• My last full day in Nepal • I'm up by 6:30 with the sun streaming in our windows & hitting my book - it looks like it will be a lovely day • The dogs have finally quieted down, the birds are chirping, horns honking and all is good in my little corner of Kathmandu - all but my stomach • I've taken another antibiotic, an off stomach is something I do not want to be dealing with as I travel home - my first flight, from Kathmandu to Hong Kong leaves tonight at 11:30 • Nepalese music is blasting from a neighbor's house & pigeons are cooing on a roof near by • Lucked in and had another hot shower - must be the lack of people in the hostel • I am going to savor my last day here • Kitti, Morgan & I decided to have a leisurely day in Thamel, after I packed up my gear in the morning • I thought purchasing some croissants from the Dutch bakery for the plane might help my stomach as I travel • I stood in the sun & beautiful weather, knowing it would be the last nice weather I would see for a while • I even managed to get a red nose • I wanted to check in with our seamstress to make sure she got the correct measurement for my pant length, and, much to my surprise, my outfits were done • Wow - yet again • I tried on the tops over my t-shirt, and one neckline was not as I requested, but, it was quite pretty so decided not to have it altered • Both Kitti and Morgan had gone off to get their pieces to have alterations done (Morgan a Sari top and Kitti had a pair of pants made) • I sat patiently on the stool in the tiny little sewing store while they ironed my outfits • All three of us were given a scarf from our seamstress, because we had given her some material we bought, which we didn't use in the end • See what I mean about generosity - it came when you least expected it - and it was very touching & humbling • This whole trip has in fact been very humbling - it has put things in check for me - what is important, who is important and what should be important • Sometimes, I think it takes living another lifestyle for you to note things with such clarity, at least it does for me • I never got culture shock - I've done a bit of traveling in my day - so didn't expect to - but at the same time, had no idea what to expect • This far away land, on the other side of the world, literally, has made me take stock of things • I've always been a hands on student, so this trip provided a great classroom for me • I passed on my last dinner of Daal Bhaat - no surprise there- and was whisked to the airport by Bagwan, the hostel's driver • Kathmandu Airport sure like there security checks - bags checked before going into the terminal, before checking in, I was frisked before entering the gates, my carry on were checked, but I was allowed to keep my 1 Litre bottle of water, and then frisked again before going on the plane • It was the last day of world cup cricket and televisions were in every corner turned on to the match • When the match was over there was joy throughout the airport - leaving on a high note is always a good thing • Namaste Nepal - when spoken to another person, it is commonly accompanied by a slight bow made with hands pressed together, palms touching and fingers pointed upwards, in front of the chest
Friday, April 22, 2011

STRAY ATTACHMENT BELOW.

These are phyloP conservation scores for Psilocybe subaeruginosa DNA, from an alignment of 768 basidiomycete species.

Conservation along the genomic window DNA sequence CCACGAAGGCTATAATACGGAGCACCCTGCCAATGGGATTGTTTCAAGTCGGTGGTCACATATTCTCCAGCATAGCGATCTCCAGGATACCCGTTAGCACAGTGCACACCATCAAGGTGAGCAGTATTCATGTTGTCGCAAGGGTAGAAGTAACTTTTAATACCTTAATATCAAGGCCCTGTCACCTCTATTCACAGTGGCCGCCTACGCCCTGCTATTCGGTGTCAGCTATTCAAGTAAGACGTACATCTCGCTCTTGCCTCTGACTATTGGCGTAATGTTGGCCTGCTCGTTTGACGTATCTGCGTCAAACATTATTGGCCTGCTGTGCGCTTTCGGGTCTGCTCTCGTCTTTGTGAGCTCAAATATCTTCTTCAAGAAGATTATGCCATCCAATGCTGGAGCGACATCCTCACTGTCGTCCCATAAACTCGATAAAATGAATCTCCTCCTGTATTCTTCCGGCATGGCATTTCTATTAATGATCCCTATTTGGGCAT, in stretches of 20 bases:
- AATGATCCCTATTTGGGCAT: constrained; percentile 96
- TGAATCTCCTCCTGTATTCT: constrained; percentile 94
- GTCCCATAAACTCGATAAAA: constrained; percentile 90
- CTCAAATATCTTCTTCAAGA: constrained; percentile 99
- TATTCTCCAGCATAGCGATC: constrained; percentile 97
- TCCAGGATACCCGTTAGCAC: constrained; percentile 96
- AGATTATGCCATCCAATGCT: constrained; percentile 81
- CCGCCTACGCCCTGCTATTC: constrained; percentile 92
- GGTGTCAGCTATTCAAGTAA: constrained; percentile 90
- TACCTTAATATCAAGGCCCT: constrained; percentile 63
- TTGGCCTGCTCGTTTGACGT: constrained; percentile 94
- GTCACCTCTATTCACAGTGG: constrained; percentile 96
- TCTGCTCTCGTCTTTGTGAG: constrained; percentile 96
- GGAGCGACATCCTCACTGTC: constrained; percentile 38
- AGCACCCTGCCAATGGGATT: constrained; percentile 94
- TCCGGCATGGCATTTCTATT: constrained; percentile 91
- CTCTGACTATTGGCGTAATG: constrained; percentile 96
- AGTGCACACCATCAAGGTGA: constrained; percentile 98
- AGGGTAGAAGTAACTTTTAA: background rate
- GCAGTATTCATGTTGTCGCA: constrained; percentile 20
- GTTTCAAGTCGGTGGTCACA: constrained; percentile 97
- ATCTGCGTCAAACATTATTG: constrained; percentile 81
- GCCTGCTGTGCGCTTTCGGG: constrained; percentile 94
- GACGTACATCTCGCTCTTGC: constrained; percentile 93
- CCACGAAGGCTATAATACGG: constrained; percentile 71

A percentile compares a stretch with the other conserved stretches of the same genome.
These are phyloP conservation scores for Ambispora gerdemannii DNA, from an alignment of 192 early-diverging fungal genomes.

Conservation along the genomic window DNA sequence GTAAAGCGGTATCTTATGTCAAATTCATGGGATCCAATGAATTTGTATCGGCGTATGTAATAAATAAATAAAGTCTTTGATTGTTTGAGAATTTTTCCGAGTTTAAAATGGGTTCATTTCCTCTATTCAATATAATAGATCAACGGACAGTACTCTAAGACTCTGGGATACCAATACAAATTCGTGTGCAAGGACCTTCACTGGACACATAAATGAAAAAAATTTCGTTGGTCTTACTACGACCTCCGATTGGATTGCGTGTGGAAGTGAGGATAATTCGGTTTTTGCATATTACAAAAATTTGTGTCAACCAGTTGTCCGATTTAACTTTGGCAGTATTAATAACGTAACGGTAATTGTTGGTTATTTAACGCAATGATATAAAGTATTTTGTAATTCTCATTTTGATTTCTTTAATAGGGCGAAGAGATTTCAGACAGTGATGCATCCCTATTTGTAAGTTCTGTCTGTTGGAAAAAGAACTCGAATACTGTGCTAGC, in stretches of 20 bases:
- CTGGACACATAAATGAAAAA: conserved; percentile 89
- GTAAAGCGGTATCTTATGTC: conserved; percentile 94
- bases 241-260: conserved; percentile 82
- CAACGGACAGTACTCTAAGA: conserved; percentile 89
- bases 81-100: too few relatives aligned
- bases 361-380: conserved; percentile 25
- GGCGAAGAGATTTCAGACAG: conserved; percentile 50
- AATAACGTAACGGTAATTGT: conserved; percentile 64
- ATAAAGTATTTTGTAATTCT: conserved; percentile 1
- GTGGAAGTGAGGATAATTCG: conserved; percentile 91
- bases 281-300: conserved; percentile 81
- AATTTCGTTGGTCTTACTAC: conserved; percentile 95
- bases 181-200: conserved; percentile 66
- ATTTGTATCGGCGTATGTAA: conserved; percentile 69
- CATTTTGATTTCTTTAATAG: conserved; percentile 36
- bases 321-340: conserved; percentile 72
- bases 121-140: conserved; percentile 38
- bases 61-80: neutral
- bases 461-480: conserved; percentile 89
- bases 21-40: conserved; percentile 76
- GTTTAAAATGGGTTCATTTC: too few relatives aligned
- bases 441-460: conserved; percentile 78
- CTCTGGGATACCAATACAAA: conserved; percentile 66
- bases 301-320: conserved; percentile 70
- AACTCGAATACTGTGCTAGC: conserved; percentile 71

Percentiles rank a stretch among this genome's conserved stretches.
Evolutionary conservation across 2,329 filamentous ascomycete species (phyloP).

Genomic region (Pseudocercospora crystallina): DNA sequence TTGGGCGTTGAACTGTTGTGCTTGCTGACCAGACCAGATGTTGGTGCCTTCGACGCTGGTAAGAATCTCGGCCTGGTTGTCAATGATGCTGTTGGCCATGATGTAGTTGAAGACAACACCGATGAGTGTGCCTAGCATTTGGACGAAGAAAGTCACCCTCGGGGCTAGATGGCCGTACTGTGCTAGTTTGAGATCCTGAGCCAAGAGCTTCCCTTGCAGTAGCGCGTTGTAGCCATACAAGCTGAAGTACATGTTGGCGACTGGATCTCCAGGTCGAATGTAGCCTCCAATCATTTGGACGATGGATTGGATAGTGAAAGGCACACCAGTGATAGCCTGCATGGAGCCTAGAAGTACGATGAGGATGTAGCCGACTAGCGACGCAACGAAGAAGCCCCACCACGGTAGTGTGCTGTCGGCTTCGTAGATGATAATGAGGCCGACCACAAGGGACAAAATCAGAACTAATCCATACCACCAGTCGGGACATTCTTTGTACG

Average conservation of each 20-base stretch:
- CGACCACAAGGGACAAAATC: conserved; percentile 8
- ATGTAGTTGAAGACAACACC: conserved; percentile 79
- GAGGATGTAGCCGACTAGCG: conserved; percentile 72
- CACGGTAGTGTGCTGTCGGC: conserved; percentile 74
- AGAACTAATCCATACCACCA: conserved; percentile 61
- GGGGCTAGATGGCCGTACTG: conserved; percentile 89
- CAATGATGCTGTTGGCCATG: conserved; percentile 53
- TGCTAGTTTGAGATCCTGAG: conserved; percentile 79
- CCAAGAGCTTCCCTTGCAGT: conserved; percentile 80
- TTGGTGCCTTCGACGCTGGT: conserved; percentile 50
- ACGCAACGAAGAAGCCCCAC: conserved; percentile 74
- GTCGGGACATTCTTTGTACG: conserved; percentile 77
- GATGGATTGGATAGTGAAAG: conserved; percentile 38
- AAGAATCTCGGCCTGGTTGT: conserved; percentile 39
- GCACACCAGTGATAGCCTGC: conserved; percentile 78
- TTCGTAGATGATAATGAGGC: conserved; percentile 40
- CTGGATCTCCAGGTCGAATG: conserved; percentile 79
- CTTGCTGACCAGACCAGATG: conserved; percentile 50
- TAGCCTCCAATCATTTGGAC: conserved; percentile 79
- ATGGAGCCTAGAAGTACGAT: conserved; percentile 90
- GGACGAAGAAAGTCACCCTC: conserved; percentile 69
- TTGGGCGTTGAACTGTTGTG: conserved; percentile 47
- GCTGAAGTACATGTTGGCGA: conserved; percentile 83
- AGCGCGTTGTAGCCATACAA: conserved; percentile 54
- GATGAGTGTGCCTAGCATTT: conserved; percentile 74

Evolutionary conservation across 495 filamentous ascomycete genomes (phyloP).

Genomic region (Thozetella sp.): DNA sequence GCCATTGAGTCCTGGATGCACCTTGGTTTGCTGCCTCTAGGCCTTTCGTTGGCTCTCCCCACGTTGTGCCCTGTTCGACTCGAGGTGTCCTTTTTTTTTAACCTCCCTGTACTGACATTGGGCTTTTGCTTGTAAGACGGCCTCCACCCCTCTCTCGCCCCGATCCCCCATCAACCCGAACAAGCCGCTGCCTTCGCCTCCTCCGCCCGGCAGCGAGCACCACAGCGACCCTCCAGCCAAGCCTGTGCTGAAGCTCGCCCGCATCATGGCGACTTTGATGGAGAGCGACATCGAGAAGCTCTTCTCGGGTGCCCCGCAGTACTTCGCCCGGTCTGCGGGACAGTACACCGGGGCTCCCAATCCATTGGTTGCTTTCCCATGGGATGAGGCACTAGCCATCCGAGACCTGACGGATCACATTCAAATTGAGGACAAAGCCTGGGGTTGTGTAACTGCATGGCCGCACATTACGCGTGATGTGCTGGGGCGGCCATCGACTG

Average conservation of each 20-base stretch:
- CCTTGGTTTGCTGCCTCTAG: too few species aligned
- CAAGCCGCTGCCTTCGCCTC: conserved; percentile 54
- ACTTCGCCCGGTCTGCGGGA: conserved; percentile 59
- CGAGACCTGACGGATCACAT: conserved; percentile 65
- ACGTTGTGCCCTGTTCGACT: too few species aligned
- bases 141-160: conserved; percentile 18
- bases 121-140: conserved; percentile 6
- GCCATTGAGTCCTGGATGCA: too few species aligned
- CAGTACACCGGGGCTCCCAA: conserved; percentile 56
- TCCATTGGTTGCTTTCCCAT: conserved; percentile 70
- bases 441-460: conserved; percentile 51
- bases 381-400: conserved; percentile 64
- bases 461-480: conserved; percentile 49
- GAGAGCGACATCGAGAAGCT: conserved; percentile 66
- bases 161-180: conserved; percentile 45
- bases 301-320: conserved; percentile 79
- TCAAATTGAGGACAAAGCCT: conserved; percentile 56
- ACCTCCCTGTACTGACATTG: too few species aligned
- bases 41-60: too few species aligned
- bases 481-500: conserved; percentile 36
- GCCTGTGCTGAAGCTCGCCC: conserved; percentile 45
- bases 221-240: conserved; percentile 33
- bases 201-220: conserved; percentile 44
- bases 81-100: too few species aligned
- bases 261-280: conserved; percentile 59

• The sounds of the hostel neighborhood welcomed me back - barking dogs, clanking gates & the laughter of the guys that worked in the hostel • Had my first hot shower in Nepal this morning - there was actually steam billowing over the divide of the washrooms - now that was a treat • With my stay in Nepal winding down, I have time for reflection • What a busy and full two weeks it has been • Short in terms of most volunteer missions, but rich in experiences, textures and effects it had on me • I will miss my young Monks - I grew fond of their welcoming faces each day • I will miss the camaraderie of traveling with someone who shared similar experiences - Kitti and I live half a country a part yet will be bonded by what we have shared - we both lived in the moment and did not dwell on anything • This was so the right thing to do for me - a tonic if you will • My eyes have been opened to looking at things from a whole new angle - I think a shake-up like this is needed every once in a while to put things in perspective • Kitti had wonderful traditional Nepalese outfits made while in Chitwan & Kathmandu, and suggested I had one made, today • The fact that I was leaving in 36 hours didn't seem a concern to Kitti • Off we went to our local neighborhood "Fabricland", and found some material for two tops and a pair of pants • I settled on a lovely turquoise material with gold paisley for one top, and a red and black print for the other • Kitti had dealt with alterations with a seamstress earlier in the trip, so back we went to get measured up for my outfit • The tiny little side street shop had three foot powered sewing machine stations, an ironing area and the main counter where our proprietor measured me up and drew out the pattern and did her cutting - it was all of 100 square feet • There was a side room with completed outfits and material, supplies & a full length mirror on the wall that hit my shoulders • There was discussion of neck line and arm length - well, when I say discussion, more hand gestures and drawings • The seamstress said the outfit wouldn't be ready till Sunday, but since Kitti was leaving on Sunday evening that was ok - Kitti would pick up the outfit and just mail it to me, once home • I was delighted with the idea of having a traditional outfit • My rupees had lasted the week, until I bought my material, I hadn't counted on that - the material and sewing of the outfit cost me $25 -a veritable bargoon in my eyes • What a great souvenir • We went into Thamel, to the Kathmandu Guest House, our usual drop off point • Because we had wandered this main drag of Thamel a few times, I guess our faces were familiar to a few, as we were getting a friendly "Nameste" as we walked by • I had seen lovely silk jackets when we were previously in town and decided that was to be my mission for today • I found a gorgeous turquoise based one that fit like it was meant for me - it was a true Nepal style jacket, that I just loved & knew I would get a lot of wear out of it • We hit our Internet cafe, that was truly high speed, for the first time in a week • We lunched at the Pumpernickel Bakery and had croissants and tea • Out of the blue a parade of cows came walking down the main drag, between cars, motorbikes and pedestrians • We were wandering without any particular pattern down the streets of Thamel when Chris, who was in the hostel with us our first week, came up to us and said hi • Even in Thamel, you never know who you are going to see • Chris and her daughter Shea, had been in Chitwan, and met up with Kitti's friend Barb, and were now doing volunteer work at an orphanage in Kathmandu • We made plans to all meet up at 5:30 on the rooftop of the Tibetan Tea House for drinks • What a fabulous view from the rooftop looking down on intimate neighboring private rooftop gardens • Had a wonderful sighting of snow capped peak in the far distance - it was a clear day • By 6:15 it was getting dark and we had to leave, in order to get home and down the long scary hill to the hostel before it was totally dark • Back in time for - Daal Bhaat • It was a pleasure watching Kitti enjoy her meals here - Kitti truly embraced Daal Bhaat - and loved it like a native • I on the other hand, will be happy to say goodbye to it • Morgan, an 18 year old volunteer from Vancouver was now in the house - we had met her our first week - she was now back to take up where we left off with the Monks • Morgan was young in years, but not experiences • We gave her an update as to what we did with the Monks and what to expect, since she is going there on Sunday, when they are back in class • Kitti and I lay in our beds, with our aroma therapy candle from home glowing, as the power went off during dinner, and talked till at least 10:30 - that was a first • It can be hard to be with someone 24/7 and we found we traveled really well together • Dozed off to my symphony of dogs